Thursday, October 29, 2015

In praise of: Roger Hall

Last Thursday night, 22 October, I was in the Grand Hall at Parliament for the Prime Minister’s Awards for Literary Achievement 2015 to see Roger Hall (photo above is by Ross Giblin/Fairfax) receive the award for fiction. It was a very convivial night: I managed to talk to Dame Fiona Kidman; Owen Marshall; Chris and Barbara Else; Elizabeth Knox and Fergus Barrowman; my co-novelist Linda Burgess (Safe Sex, 1997); my favourite CNZ operatives, who must remain nameless; Jane Parkin, the editor’s editor (she has edited two of my books and as Wordsworth would say, “Oh, the difference to me!”); award selectors Paul Diamond and Morrin Rout; NZSA president Kyle Mewburn — and Ashleigh Young. Ashleigh Young! If you have you not read her debut poetry collection Magnificent Moon, do so immediately.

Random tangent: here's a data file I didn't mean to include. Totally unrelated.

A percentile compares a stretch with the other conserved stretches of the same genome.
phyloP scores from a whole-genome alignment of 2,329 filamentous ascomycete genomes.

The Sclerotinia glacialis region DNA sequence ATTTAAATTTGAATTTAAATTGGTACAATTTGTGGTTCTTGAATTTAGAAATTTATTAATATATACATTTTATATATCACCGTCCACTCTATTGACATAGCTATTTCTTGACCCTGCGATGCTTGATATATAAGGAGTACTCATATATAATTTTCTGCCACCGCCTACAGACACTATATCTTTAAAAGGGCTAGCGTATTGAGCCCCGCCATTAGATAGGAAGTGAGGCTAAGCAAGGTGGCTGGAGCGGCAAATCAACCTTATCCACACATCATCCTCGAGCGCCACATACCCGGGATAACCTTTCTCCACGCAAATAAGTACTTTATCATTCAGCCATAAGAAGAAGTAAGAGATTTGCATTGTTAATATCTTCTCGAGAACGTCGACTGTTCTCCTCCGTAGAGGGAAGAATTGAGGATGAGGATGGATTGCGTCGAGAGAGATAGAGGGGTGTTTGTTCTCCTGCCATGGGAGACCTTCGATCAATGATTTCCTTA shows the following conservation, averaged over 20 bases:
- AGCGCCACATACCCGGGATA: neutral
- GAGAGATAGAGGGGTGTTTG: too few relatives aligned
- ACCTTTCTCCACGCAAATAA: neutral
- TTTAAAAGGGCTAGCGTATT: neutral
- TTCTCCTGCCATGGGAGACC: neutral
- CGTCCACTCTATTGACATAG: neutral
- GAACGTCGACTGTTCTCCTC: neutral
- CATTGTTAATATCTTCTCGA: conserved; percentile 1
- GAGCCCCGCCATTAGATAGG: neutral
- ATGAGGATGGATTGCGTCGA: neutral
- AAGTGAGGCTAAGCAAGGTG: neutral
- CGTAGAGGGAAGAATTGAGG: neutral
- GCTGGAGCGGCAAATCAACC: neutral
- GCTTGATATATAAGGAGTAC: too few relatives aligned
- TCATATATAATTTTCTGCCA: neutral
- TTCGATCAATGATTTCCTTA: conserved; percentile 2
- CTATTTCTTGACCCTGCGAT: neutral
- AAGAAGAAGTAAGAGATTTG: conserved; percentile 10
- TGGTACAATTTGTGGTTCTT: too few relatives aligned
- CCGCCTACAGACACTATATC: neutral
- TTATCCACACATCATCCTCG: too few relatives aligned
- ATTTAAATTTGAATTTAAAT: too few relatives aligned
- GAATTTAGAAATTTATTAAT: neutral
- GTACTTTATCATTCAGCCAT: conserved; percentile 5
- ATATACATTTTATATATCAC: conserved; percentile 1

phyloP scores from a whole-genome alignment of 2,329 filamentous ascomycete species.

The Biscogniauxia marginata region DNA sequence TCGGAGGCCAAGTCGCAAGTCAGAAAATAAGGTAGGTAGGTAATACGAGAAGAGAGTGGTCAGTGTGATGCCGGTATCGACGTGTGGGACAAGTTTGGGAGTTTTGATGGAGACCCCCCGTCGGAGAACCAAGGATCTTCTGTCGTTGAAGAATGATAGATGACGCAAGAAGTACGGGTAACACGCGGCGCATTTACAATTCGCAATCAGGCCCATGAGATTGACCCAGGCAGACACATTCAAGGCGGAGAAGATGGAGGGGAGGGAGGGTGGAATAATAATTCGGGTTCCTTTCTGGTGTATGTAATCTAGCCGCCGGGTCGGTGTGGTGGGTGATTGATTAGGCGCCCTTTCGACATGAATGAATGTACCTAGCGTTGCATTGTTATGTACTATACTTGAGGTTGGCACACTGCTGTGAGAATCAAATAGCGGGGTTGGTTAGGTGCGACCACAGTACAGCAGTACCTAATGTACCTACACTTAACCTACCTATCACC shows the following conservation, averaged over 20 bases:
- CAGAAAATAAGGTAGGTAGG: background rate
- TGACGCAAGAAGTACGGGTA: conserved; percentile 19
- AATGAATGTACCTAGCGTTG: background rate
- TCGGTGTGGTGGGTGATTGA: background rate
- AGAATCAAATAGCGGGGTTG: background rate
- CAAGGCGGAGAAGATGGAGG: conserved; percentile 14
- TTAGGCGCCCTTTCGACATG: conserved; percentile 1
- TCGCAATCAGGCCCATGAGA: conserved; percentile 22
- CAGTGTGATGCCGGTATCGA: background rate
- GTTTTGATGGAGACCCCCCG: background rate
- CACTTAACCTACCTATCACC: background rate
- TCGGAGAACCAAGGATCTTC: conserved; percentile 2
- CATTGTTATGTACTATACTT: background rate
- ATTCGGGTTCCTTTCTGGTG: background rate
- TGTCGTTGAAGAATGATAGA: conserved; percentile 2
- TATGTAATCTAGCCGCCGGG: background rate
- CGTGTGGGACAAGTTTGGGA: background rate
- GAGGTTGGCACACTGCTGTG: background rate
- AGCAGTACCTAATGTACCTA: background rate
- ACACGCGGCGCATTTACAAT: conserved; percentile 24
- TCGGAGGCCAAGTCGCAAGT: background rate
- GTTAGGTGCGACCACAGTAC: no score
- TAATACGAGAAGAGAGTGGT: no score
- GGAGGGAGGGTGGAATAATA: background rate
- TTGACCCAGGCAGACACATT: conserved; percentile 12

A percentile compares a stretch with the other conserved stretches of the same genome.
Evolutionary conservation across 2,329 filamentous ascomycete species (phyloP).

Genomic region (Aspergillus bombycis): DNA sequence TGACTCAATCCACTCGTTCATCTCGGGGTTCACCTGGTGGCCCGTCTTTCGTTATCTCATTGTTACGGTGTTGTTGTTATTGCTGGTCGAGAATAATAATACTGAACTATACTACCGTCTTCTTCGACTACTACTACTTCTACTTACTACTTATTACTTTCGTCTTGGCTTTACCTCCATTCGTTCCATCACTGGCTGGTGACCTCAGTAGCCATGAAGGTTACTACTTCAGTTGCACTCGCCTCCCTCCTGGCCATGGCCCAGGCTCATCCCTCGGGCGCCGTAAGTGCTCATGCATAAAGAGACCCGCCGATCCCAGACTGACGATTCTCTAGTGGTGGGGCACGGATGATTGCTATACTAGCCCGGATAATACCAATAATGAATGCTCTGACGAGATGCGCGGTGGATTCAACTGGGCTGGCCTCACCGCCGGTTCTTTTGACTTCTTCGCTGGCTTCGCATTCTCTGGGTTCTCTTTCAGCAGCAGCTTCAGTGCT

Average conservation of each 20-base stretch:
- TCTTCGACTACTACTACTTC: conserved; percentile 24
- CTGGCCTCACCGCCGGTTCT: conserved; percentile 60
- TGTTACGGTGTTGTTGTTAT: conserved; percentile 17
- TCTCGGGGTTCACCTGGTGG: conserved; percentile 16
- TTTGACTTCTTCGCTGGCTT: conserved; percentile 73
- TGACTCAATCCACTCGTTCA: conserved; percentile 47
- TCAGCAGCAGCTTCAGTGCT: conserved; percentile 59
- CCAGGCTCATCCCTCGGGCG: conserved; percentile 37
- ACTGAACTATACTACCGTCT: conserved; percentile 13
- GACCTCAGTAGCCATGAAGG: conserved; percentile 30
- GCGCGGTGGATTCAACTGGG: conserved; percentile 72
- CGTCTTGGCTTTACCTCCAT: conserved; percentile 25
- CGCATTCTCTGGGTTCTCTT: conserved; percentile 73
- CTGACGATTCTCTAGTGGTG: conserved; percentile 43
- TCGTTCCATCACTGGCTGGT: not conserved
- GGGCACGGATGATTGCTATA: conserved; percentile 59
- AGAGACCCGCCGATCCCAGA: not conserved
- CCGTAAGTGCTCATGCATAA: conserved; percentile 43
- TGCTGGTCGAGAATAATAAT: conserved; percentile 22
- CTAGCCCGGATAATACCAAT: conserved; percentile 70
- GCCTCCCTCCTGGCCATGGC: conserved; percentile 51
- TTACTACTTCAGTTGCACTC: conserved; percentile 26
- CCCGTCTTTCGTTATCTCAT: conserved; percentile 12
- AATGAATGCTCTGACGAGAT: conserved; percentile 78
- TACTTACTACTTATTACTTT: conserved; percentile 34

Before the speeches I sat down beside a kindly looking old gent. He said he thought he had been invited because he had written in support of Roger’s nomination. I said, “Me too.” We got chatting. He had no idea who I was – why would he? – but I certainly knew who he was: Bill Sheat. What a cultural hero that man is. He didn’t invent theatre and film in New Zealand, but we wouldn’t have what we do without him. He said he knew Roger from directing student skits at Victoria University written by Roger and Steve Whitehouse. I said, “I know Steve, he’s a friend.” So we got talking about what these two were like when young. The things one learns! Talking with Bill Sheat alone made the trip worthwhile.

But the main event for me was Roger getting the fiction award. It was a great result all round – the other winners were Bernadette Hall (no relation) for poetry and Dame Joan Metge for non-fiction; spookily, all three are published by Victoria University Press – but Roger’s award was special because it was the first time a playwright has won. They have always been eligible, but until now it has always been novelists and short-story writers. Roger winning opens the door to Renee, Greg McGee, a bunch of others.

What follows is an edited version of Roger’s acceptance speech.